Saturday, July 07, 2018

The lost manor house and gardens of Hanging Houghton

Hanging Houghton has not had a church for centuries, and the manor house that was built with its stone is long gone too.
I wrote on Monday.

The Victoria County History for Northamptonshire gives more of the story:
A chapel of some importance once existed at Hanging Houghton, but Bridges says that its ruins were used for the building of a manor-house, which in turn was left deserted in 1665 after the Montagu household had been carried off by the plague, which they had fled from London to escape.
And the Historic England listing for the site tells you about the substantial but subtle remains of the house:
The monument includes the buried and earthwork remains of a great house and gardens at Hanging Houghton, located on the crest and slopes of a south westerly projection of high ground at the western end of the hamlet. 
The house was owned by the Montague family from 1471 until it was abandoned in 1665, following the demise of the entire family during the plague. The house is depicted on a map of 1655, located in the north east corner of an elaborate formal garden including knot gardens and terraced walks. It survived as ruins as late as the 18th century.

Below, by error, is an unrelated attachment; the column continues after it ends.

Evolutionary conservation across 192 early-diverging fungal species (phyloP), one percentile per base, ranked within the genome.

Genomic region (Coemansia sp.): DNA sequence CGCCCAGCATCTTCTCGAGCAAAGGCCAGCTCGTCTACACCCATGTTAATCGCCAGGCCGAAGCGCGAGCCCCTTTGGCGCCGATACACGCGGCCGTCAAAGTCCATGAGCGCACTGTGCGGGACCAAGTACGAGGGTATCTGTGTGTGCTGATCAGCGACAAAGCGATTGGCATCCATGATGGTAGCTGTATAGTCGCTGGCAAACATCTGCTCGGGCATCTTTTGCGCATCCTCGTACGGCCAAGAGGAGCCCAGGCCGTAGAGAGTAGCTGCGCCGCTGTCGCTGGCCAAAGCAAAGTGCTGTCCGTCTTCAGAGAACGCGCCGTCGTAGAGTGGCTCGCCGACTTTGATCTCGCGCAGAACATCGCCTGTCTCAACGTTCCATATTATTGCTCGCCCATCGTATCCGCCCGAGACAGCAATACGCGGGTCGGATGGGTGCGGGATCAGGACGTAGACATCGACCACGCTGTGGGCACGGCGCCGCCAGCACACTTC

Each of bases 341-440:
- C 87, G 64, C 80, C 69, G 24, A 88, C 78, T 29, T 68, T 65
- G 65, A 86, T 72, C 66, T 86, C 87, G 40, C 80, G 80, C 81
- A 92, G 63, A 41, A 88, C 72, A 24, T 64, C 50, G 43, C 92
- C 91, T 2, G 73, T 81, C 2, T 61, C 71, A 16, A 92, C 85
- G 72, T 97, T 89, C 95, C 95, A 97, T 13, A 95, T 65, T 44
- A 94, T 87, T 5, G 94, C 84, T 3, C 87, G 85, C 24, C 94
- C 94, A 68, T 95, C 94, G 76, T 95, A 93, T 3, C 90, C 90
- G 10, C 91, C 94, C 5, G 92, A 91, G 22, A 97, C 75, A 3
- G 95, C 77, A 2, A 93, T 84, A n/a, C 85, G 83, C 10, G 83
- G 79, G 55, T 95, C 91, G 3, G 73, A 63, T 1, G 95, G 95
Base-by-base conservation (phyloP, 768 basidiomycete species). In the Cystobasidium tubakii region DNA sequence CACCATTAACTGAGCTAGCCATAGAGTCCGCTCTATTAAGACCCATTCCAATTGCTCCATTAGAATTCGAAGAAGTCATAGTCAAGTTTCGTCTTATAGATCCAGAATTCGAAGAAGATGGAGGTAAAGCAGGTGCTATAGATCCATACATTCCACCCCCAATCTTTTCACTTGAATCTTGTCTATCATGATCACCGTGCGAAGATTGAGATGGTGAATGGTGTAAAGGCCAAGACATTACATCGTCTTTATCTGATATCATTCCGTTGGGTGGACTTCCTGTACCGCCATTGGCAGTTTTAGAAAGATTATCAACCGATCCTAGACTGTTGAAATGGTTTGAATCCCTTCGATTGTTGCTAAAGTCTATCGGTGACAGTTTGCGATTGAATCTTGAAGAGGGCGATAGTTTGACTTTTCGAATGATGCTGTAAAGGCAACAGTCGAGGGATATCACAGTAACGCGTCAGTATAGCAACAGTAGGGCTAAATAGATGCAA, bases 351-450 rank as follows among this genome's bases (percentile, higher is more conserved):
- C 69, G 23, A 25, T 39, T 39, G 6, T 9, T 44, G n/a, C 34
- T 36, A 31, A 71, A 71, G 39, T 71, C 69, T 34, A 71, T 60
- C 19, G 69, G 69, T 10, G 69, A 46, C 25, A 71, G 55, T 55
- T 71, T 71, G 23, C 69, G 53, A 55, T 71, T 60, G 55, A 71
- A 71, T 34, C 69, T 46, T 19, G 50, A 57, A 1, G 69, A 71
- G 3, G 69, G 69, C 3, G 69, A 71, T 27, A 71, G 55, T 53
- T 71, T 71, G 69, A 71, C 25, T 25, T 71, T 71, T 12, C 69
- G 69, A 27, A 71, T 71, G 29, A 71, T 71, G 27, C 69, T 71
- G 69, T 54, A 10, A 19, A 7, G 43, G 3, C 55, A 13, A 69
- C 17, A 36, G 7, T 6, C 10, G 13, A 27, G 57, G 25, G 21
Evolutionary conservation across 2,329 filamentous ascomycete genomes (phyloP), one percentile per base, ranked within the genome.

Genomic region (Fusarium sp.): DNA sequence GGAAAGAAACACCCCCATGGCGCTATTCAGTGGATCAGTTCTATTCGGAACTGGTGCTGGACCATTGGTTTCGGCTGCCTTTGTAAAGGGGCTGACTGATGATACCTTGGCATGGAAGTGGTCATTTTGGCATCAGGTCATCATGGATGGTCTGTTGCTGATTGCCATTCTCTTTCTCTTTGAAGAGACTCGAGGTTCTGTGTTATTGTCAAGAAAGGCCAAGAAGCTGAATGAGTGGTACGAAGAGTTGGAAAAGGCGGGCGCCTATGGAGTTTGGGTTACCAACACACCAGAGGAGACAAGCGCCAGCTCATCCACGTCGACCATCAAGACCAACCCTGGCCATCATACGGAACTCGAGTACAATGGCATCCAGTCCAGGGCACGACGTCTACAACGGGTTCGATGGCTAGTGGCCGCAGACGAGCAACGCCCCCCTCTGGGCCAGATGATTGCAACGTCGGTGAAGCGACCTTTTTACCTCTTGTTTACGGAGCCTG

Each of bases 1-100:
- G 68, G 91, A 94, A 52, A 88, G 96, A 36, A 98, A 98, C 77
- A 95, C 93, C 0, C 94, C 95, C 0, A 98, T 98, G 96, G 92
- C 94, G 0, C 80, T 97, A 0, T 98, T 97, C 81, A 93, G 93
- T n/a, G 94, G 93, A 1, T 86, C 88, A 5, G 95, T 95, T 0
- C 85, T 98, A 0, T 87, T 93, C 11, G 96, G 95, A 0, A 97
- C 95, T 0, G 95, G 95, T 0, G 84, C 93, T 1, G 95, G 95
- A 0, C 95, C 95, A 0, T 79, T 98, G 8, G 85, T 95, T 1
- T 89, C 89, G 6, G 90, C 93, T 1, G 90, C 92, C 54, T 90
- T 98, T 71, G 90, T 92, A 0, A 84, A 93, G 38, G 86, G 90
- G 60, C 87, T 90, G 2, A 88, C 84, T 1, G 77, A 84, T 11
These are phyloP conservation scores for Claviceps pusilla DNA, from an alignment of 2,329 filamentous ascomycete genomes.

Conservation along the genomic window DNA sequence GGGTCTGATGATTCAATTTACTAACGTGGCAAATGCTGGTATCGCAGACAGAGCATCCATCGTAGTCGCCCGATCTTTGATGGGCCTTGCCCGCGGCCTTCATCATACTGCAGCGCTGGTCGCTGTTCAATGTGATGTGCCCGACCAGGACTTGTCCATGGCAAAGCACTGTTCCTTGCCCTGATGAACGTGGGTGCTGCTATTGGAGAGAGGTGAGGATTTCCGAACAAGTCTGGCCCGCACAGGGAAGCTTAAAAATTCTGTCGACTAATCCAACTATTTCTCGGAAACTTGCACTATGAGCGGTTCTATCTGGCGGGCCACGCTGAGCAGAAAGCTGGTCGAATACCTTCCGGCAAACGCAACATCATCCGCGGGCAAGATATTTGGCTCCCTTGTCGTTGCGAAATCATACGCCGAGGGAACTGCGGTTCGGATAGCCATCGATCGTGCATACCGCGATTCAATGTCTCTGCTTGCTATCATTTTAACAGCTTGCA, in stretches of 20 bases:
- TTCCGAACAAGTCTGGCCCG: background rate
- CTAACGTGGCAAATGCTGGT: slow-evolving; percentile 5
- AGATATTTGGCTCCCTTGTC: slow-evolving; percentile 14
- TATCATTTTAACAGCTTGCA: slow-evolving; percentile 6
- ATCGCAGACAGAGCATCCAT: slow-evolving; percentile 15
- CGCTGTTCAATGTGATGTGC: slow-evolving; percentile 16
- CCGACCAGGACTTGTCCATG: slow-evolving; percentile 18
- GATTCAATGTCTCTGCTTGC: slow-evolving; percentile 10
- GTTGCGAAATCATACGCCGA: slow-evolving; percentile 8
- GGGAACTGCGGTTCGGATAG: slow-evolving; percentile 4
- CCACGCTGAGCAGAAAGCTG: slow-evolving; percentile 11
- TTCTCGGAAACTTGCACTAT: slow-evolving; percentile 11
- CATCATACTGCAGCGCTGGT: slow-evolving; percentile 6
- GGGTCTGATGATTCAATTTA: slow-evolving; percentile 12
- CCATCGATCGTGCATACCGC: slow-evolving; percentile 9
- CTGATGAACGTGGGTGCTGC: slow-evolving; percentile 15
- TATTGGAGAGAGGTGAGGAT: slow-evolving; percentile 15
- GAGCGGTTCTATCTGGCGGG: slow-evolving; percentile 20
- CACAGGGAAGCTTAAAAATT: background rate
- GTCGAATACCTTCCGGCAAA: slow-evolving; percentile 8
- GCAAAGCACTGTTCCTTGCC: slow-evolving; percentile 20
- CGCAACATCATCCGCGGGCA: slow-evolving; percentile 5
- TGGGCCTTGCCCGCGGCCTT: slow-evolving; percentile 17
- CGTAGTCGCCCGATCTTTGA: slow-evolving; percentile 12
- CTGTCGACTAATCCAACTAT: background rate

The remains of the house and gardens are represented by a series of rectangular areas defined by low earthworks and banks, measuring up to 0.75m high. The remains of the house are visible as a low rectangular building platform measuring approximately 40m by 30m in the north eastern angle of the garden. 
Illustrations from the 17th century suggest that the house was built with three bays and that its south elevation was symmetrical with a central porch, typical of a late 16th or early 17th century date rebuilding. 
Immediately to the west of the house there are earthwork enclosures marked by low boundary banks which indicate the location of formal knot gardens. 
To the west of the knot gardens are the remains of a large rectangular raised area, which is shown on the 1655 map as an area of garden planted with trees and surrounded by a system of formal paths. 
The boundary of the gardens is defined by a continuous curving bank, measuring up to 4m high and 2m wide, enclosing the site on the west and south sides.
I found this site on Monday. It was occupied by horses and sheep trying, like me, to cope with the heat.

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